How to Obtain a Consent?
There are different ways to obtain consent. It can take place on your website or social media page, a link on a landing page, a physical point of sale, or when a consumer sends you an SMS with an opt-in keyword. The mechanism doesn't need to be complicated and it's fine to ask a consumer to simply click an opt-in link. But you must always include the text of express consent.
If a consumer reaches out to you during a support or sales call, you can verbally ask for their number but the consent itself still needs to be obtained in a written form, usually by following up the call with a single SMS message inviting the consumer to opt-in.
Limitations of the Express Consent
The express consent you obtain only applies to the specific purpose it was obtained for. This means you cannot sell or transfer the consent to any other entity. And you also cannot use it to send messages that are not related to the company/organization/product/services mentioned when the consent was obtained.
Furthermore, you cannot get a consumer's consent by buying or renting opt-in lists. You must obtain consent directly from the consumer.
Consent for other communication methods (emailing, calling, etc.) does not apply to SMS messaging. You still need to obtain separate consent to send SMS messages even if the consumer agreed to receive other communication and provided their phone number to you.
If a consumer has agreed to receive messages for a specific campaign or duration you must stop sending messages with regard to the relevant expiration without waiting for the consumer to opt out.
Make it Easy to Opt Out
Include a clear and free opt-out/unsubscribe option in every message you send. This is usually implemented by informing the consumer to reply or message a certain word (like "STOP" or "UNSUBSCRIBE") or by clicking a link in the message.
You should have a system that accounts for errors and typos in opt-out requests sent to you as SMS and also takes into account requests received by other channels – email, calling your customer service line, your chat platform, etc.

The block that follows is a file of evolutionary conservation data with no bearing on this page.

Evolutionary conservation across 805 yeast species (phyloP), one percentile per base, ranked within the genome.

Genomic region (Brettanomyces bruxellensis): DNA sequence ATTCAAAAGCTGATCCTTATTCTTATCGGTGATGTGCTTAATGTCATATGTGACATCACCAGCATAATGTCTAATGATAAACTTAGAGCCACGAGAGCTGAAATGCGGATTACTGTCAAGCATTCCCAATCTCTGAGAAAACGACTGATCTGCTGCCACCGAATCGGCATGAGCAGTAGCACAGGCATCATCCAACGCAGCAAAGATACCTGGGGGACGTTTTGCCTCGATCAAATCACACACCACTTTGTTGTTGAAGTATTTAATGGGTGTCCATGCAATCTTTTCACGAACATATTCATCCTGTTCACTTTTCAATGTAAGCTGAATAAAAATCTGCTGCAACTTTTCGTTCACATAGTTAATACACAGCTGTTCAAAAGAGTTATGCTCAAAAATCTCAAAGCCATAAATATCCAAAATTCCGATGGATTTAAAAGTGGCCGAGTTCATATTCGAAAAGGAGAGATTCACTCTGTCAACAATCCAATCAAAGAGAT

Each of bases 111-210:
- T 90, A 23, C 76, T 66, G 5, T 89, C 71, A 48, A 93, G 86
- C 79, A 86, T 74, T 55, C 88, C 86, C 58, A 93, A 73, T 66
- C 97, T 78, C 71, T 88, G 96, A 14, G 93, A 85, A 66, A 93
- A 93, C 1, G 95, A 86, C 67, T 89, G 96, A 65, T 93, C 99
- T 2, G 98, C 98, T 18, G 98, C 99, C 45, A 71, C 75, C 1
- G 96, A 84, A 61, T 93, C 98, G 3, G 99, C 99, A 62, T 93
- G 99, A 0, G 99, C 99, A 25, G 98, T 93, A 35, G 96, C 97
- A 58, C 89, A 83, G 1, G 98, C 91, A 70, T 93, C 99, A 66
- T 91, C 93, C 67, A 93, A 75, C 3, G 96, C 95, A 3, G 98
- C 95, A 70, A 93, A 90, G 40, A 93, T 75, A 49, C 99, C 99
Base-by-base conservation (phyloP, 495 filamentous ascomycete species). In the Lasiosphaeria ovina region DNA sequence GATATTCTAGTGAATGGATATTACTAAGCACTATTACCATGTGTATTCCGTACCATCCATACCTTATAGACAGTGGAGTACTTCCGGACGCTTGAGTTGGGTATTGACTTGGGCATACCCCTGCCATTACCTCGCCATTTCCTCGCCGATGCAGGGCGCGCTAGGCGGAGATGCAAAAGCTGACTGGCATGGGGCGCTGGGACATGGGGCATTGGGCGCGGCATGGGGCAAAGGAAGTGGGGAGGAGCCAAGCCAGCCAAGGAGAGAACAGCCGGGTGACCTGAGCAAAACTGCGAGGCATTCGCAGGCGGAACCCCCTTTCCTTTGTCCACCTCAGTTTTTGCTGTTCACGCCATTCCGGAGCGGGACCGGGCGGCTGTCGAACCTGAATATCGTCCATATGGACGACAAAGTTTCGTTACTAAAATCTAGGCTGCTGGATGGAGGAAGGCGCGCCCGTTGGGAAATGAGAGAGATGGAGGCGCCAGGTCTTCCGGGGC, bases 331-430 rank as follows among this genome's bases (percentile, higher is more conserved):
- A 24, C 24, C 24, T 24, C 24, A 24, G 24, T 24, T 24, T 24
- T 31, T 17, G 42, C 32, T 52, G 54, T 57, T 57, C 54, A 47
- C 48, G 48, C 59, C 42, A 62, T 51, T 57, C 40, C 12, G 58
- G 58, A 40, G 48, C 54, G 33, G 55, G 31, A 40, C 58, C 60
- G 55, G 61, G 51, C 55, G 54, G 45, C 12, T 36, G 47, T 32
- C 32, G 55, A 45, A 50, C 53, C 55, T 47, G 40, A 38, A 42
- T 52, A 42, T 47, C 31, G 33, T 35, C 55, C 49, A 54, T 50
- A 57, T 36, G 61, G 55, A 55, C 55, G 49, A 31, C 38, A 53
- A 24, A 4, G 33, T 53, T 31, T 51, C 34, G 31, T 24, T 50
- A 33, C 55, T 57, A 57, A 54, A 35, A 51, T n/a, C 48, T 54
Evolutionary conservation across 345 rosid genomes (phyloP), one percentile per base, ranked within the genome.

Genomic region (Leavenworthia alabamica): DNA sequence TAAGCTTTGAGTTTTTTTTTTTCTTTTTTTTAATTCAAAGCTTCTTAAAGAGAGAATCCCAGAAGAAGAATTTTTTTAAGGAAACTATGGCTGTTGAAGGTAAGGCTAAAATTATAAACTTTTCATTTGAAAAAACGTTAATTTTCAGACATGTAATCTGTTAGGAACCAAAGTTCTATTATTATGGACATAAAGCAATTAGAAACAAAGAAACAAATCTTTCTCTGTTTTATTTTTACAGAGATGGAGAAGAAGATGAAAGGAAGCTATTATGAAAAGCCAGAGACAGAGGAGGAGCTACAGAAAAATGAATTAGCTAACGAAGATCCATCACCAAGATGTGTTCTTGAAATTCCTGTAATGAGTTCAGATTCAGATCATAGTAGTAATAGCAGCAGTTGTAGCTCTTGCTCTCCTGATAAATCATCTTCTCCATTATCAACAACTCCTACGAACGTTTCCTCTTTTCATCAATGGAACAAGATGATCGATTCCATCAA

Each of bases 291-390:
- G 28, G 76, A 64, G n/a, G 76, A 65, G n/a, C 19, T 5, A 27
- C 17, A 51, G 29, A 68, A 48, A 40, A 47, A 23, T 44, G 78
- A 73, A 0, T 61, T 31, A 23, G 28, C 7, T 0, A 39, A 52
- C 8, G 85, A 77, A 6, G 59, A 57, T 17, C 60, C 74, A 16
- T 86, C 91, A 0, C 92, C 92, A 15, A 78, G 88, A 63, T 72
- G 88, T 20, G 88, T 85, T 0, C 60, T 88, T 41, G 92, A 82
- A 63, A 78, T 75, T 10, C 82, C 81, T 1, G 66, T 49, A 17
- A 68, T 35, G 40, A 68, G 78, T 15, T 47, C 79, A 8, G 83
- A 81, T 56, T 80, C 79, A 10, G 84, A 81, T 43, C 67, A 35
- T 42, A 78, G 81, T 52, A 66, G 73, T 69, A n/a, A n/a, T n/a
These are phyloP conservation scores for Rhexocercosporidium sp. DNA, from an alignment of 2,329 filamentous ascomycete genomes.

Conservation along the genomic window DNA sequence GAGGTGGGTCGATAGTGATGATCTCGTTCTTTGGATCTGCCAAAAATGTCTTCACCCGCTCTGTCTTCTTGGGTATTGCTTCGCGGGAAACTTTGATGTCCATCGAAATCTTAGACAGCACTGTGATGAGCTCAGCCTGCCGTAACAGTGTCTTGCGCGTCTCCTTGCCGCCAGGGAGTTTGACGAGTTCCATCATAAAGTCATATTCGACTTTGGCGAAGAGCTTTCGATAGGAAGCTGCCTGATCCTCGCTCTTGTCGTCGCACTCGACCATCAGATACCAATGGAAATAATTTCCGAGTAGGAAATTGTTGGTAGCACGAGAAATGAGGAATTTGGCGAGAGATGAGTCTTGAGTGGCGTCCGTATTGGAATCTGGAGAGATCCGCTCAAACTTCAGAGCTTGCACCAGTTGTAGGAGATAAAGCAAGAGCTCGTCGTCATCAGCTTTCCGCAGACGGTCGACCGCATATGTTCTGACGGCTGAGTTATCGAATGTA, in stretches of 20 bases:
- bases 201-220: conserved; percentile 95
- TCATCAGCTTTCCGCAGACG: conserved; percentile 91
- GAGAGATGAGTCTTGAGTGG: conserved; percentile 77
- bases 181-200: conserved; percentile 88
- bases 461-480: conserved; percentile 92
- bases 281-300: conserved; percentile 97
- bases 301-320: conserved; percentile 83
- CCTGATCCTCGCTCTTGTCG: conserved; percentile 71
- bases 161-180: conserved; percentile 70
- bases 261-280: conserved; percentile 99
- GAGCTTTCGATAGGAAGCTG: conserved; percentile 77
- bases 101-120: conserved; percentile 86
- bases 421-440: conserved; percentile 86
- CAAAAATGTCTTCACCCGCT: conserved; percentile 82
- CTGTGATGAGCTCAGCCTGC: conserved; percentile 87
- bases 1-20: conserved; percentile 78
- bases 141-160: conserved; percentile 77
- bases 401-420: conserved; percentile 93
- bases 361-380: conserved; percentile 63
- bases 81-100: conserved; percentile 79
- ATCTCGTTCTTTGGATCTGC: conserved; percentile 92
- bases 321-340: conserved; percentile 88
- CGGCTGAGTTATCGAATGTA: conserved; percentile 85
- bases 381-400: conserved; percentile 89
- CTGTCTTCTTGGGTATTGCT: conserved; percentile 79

Honor opt-out requests promptly and send an opt-out confirmation. Avoid sending any further messages until the consumer voluntarily opts back in.
Avoid sending messages during quiet hours —generally 9 pm to 8 am but in some states starting at 8 pm or ending at 9 am— in the recipients time zone.
Since mobile devices allow consumers to easily move between time zones, you should consider avoiding sending messages between 8 pm-11 am EST which will cover the continental USA and some parts of Canada. If you have a broader client base, outside these time zones, you can create a separate messaging schedule for additional time zones.
State Specific Compliance
As mentioned in regard to quiet hours, some states have or will introduce additional compliance requirements. To date, there are two notable states to consider – Florida and California. These requirements apply if you have clients in these states, but it's probably a good idea to consider implementing them regardless.
The Florida Mini-TCPA has two main requirements:
- Avoid messaging a consumer more than 3 times within a 24 hours period.
- Always identify your business or organization and do not block or hide your phone number.
The California Consumer Privacy Act (CCPA) is not about how you contact consumers, but rather about what you do with the information you collect about them (in our case, presumably after they opt-in to an SMS campaign).
To comply you need to inform consumers about what personal data is collected, how it is used, and whether or not it is being shared or sold to other parties. You also need to allow them access to their personal data and you are obligated to delete it upon their request. It is also prohibited from discriminating against anyone in regard to these privacy rights.
The CCPA and TCPA have an interesting conflict, because if a consumer asks you to delete their information then technically you cannot keep a record of their opt-in consent. To address this you would need to give consumers an opt-out option from having their data sold or shared with anyone by adding a clear privacy link on your website titled “Do Not Sell My Information".